After pilocarpine, baseline refraction became more myopic, effectively shifting the starting point of the EW-stimulated accommodative response more proximally. Response amplitude to the submaximal EW stimulus remained nearly constant during the initial 45-minute myopic progression, suggesting that a fixed stimulus amplitude to the EW nucleus released a constant quantity of acetylcholine and that this was added at the neuromuscular junction to the pilocarpine already present. Although the EW-stimulated response amplitude remained constant to the submaximal stimulus, peak velocity of the accommodative response decreased and became slower in the more proximal range. This is a clear demonstration that, in anesthetized monkeys, response dynamics are dependent not only on response amplitude5 but also on starting point, as has been demonstrated in humans.12,13 It may be that as the starting point becomes more proximal, resting tension on the zonular fibers is partially released as the lens becomes more accommodated, the potential energy level of the accommodative plant is reduced, and the initial response velocity decreases.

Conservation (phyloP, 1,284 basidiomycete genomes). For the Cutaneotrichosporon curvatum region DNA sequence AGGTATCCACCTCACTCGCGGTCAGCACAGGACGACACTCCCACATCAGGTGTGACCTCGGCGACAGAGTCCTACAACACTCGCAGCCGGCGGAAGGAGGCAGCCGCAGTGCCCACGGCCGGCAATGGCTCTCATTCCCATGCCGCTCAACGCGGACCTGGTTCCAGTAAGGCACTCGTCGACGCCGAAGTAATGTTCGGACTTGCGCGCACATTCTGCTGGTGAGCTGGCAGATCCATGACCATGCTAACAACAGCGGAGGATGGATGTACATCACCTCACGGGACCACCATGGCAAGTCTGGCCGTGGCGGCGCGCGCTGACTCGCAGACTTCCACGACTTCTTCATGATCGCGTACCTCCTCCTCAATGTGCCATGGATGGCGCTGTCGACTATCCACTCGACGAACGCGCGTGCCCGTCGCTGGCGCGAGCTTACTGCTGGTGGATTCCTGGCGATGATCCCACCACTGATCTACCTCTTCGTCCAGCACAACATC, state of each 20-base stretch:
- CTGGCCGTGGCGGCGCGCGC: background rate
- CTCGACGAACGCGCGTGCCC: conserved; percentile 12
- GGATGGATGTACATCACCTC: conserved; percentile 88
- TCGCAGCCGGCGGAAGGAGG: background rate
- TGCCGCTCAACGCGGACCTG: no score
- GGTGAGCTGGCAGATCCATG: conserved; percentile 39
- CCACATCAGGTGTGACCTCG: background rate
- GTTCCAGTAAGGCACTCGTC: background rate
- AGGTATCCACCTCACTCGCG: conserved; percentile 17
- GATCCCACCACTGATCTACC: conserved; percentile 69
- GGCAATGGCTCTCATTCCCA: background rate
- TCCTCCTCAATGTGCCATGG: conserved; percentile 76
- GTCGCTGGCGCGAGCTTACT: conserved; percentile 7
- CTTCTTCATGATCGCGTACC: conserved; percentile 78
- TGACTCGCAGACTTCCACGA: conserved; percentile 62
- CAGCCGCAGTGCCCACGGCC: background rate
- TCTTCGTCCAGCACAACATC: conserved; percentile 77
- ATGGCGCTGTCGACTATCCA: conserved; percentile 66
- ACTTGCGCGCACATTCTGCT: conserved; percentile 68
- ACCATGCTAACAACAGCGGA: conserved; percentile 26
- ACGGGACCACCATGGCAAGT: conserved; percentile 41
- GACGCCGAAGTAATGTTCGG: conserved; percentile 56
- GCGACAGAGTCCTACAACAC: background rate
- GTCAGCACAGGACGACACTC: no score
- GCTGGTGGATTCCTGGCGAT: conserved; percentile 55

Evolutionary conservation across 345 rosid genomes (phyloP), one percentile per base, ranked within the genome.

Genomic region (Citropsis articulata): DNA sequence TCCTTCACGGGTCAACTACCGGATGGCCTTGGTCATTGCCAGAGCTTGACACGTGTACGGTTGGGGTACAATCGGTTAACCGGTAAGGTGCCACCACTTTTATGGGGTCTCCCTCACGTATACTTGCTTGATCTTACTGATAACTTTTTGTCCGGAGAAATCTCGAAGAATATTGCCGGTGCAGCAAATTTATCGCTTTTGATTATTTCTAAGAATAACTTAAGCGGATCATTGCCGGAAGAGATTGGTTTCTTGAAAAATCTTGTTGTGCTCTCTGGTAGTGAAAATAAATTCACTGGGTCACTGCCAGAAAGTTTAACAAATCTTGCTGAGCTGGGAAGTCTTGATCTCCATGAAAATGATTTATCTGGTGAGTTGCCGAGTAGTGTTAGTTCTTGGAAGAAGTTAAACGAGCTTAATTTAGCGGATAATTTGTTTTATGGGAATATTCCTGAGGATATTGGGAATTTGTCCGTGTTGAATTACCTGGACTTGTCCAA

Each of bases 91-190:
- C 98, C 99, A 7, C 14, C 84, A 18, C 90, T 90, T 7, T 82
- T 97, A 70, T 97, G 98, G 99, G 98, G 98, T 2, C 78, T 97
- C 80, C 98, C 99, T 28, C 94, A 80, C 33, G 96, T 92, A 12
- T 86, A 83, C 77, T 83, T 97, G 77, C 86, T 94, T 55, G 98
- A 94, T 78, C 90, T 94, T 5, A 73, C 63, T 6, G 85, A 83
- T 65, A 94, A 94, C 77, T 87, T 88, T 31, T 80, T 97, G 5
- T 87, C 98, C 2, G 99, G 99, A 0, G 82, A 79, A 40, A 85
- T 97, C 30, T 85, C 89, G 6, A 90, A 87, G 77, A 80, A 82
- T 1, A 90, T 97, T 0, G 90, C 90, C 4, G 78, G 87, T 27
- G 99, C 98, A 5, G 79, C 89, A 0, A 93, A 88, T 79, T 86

In humans, voluntary accommodation has been reported to be slower in the near range (5–8 D31), faster in the near range (4.5–6 D12 and 4.6–8.6 D32), or shows no change with starting point (3–4.5 D33). In our study, in anesthetized monkeys, response velocity was found to be slower in the near range. Pilocarpine stimulation served to shift the baseline to a more proximal starting point. In humans, starting point is shifted proximally by a neuronally driven accommodative effort. This involves visual and neural feedback for the proximal shift in starting point and the additional accommodative response. Perhaps these differences or the fact that the monkeys were anesthetized in these experiments resulted in response dynamics being different from those of conscious humans. It has been suggested that, in conscious humans, the accommodative neural controller may compensate for reduced speed by increasing its neural output,33 thus maintaining or increasing the peak velocity. It has also been suggested that the saturation of peak velocity in human subjects at higher accommodative amplitudes3 is caused by mid-brain neurons firing with an initial pulse followed by a step (pulse-step).33 Behavioral studies in monkeys also show that the EW neuron firing frequency increases with an increase in accommodative response.34,35 In the experiments described here, EW-stimulated accommodation was achieved with a step stimulus with constant pulse frequency. EW stimuli of various forms and frequencies could have been constructed and tested for their effects on accommodative dynamics, but that was beyond the scope of the present study.